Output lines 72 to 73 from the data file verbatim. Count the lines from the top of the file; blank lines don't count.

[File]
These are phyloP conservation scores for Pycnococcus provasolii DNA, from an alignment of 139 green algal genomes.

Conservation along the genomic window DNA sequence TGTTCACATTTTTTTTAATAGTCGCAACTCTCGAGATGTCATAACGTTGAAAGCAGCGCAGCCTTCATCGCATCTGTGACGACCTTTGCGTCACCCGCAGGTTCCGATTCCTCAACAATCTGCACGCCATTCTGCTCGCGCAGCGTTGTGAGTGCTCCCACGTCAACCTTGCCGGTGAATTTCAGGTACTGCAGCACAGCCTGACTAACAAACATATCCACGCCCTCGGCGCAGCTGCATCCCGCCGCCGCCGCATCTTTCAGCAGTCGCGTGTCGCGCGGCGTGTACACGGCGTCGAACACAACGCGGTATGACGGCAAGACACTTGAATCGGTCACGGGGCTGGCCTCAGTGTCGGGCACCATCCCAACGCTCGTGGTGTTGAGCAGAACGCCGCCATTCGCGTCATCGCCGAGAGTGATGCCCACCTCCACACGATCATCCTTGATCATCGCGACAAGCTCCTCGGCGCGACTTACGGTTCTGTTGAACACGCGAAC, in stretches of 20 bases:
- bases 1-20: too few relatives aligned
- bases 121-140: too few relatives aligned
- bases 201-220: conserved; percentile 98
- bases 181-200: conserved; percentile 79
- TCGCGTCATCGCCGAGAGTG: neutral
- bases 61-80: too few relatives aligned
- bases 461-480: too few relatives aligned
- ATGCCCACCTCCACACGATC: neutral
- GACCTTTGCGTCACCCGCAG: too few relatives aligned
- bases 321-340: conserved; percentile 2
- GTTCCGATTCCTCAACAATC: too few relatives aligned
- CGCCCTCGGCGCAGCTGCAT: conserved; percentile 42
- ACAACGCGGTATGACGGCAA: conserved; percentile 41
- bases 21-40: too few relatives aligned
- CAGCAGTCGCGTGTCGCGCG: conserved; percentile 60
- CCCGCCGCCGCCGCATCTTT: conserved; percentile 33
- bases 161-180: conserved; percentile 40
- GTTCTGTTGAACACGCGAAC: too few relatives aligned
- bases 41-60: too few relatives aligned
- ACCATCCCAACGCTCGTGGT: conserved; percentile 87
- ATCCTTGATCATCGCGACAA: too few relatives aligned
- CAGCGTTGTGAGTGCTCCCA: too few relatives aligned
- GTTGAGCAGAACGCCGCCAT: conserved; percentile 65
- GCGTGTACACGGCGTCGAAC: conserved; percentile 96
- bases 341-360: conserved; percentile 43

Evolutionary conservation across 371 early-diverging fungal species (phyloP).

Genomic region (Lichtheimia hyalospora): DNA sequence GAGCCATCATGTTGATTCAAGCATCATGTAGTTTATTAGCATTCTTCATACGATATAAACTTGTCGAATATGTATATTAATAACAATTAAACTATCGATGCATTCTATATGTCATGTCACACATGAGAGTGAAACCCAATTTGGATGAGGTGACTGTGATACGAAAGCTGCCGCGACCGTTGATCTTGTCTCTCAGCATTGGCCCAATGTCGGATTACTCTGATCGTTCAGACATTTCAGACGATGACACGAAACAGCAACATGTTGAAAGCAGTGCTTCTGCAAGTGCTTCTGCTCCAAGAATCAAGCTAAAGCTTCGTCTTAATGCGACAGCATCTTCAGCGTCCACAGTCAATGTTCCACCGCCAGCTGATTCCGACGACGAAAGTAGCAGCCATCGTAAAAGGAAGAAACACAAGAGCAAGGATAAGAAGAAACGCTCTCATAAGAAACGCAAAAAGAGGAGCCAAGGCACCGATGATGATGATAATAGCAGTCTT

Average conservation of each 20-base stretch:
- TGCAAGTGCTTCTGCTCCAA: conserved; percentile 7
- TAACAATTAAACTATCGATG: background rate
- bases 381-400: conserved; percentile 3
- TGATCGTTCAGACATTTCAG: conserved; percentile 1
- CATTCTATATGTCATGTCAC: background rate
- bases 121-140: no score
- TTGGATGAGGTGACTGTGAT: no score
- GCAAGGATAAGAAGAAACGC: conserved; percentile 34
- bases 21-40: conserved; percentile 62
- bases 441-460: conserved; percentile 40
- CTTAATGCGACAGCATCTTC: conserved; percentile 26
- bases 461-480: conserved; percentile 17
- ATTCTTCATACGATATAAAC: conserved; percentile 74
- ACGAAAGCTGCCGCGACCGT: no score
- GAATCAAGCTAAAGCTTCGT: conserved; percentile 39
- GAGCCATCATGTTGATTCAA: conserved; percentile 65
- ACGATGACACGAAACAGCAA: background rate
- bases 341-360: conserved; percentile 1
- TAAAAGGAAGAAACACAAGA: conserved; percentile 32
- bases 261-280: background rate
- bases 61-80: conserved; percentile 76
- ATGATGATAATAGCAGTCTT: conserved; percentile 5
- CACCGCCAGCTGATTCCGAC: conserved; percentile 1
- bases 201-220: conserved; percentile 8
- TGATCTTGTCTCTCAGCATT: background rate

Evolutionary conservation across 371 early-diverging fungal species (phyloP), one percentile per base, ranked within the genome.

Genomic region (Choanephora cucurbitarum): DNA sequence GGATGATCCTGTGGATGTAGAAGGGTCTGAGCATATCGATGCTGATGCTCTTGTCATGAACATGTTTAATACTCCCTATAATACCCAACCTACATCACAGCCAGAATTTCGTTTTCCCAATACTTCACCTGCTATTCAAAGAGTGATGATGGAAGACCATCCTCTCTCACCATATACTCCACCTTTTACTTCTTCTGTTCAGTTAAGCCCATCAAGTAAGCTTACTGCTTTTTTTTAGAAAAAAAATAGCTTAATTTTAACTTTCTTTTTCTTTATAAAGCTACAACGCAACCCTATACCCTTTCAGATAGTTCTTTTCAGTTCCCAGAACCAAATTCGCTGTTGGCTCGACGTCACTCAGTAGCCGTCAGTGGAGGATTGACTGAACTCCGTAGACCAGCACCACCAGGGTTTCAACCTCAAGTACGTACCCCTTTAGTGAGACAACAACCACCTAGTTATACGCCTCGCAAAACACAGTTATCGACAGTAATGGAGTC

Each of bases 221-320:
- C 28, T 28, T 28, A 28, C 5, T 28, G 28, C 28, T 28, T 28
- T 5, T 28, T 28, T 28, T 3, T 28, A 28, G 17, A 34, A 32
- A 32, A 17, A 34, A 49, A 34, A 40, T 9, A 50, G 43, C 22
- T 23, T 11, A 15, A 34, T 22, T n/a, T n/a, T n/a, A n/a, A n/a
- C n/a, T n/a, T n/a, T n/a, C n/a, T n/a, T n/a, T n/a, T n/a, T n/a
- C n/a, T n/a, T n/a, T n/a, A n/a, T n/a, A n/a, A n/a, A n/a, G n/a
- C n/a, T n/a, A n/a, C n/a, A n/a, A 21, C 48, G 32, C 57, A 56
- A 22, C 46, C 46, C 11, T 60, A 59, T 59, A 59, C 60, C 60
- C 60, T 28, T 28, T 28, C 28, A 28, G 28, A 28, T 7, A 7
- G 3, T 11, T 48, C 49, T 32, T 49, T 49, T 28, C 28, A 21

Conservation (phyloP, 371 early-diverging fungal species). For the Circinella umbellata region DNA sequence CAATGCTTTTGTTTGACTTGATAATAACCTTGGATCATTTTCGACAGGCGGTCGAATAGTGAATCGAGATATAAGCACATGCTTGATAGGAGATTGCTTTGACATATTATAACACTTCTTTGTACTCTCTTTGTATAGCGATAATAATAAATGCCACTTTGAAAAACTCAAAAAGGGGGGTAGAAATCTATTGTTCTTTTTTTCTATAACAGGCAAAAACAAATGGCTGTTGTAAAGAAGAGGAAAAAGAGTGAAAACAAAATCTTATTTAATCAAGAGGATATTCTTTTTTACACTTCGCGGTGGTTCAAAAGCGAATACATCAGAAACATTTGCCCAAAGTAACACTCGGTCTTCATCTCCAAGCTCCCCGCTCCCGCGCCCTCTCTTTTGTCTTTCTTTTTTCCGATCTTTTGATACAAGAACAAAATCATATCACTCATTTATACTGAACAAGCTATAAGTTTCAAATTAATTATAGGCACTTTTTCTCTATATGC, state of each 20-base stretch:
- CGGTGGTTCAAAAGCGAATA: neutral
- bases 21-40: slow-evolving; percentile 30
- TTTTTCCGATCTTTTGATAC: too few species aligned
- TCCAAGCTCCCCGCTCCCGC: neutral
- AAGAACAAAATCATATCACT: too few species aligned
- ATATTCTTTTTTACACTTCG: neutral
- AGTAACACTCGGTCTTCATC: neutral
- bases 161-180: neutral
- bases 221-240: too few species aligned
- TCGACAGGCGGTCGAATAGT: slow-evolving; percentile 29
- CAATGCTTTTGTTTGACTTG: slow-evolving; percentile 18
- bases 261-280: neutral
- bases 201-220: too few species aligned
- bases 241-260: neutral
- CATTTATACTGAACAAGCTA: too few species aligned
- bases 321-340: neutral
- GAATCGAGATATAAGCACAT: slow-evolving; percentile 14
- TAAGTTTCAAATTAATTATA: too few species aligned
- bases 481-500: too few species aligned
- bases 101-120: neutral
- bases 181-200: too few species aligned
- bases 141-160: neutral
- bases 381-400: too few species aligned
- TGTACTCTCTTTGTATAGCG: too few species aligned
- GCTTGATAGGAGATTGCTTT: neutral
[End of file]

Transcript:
- TTTTTCCGATCTTTTGATAC: too few species aligned
- TCCAAGCTCCCCGCTCCCGC: neutral